When the Antioch couple's teenage daughters were looking for summer jobs, Shelly urged them to consider YCC.

"It's an amazing opportunity. I believe in hard work and a little sweat equity into their future," Shelly said.

She enjoys that her daughters are able to see how forest preserves operate and that they provide the county green space to enjoy.

As part of the YCC program, high school and college students separate seeds at the Native Seed Nursery at Rollins Savanna Forest Preserve in Grayslake.
As part of the YCC program, high school and college students separate seeds at the Native Seed Nursery at Rollins Savanna Forest Preserve in Grayslake. - Courtesy of Lake County Forest Preserves

The Regnier sisters were among 36 high school and college students who just completed the two-month summer program that fosters hands-on experience and education in conservation, environmental management and preservation. Working in teams of six, the students planted native species at Ethel's Woods Forest Preserve in Antioch, replaced a boardwalk at Ryerson Conservation Area in Riverwoods, worked on restoration projects at the Native Seed Nursery at Rollins Savanna Forest Preserve in Grayslake, replaced split rail fences and cleared trails, as well as an array of other projects at preserves across the county.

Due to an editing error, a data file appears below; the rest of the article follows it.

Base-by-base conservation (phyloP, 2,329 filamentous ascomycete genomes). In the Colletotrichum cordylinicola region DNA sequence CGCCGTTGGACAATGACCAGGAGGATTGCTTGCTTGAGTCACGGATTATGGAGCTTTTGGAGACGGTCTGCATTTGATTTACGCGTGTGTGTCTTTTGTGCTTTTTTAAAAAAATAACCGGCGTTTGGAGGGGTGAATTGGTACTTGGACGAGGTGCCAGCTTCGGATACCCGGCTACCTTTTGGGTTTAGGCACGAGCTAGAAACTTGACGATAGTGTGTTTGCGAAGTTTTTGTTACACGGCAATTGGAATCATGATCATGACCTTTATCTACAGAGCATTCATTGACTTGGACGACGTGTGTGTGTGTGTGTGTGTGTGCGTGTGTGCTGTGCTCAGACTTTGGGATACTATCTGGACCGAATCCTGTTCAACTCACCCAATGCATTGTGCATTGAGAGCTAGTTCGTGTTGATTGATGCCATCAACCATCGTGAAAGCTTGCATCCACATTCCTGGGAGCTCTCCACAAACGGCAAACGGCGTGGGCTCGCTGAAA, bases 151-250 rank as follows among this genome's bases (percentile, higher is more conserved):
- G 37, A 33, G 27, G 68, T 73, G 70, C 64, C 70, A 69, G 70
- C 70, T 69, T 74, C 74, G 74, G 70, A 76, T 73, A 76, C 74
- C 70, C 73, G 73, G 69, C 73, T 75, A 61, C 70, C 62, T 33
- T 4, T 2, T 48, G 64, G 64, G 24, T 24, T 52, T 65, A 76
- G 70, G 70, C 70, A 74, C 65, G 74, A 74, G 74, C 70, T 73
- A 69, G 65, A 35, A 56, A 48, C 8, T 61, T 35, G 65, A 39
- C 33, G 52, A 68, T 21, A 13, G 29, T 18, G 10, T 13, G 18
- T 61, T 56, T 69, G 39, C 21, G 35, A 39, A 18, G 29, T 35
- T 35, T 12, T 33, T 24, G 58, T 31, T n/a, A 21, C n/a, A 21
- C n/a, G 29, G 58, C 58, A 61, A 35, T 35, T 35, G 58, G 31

"I liked working at Ethel's Woods, being outside and meeting new people," said Grace Regnier, while building a fence with her team and sister Lilly at Raven Glen Forest Preserve in Antioch.

Enjoying the outdoors is a common theme among workers. "I love the work we do and being outside," said crew member Vivian Cossey, a College of Lake County student studying horticulture. "And I enjoy giving back to the community," she said.

YCC crew members work 40 hours a week, make $8.25 an hour and can advance and earn up to $10.25 as a crew chief. Base pay will go up next year when the state's minimum wage of $10 per hour goes into effect. There is also a $1,300 AmeriCorps scholarship voucher for 17- and 18-year-old employees that can be used at any accredited college or trade school.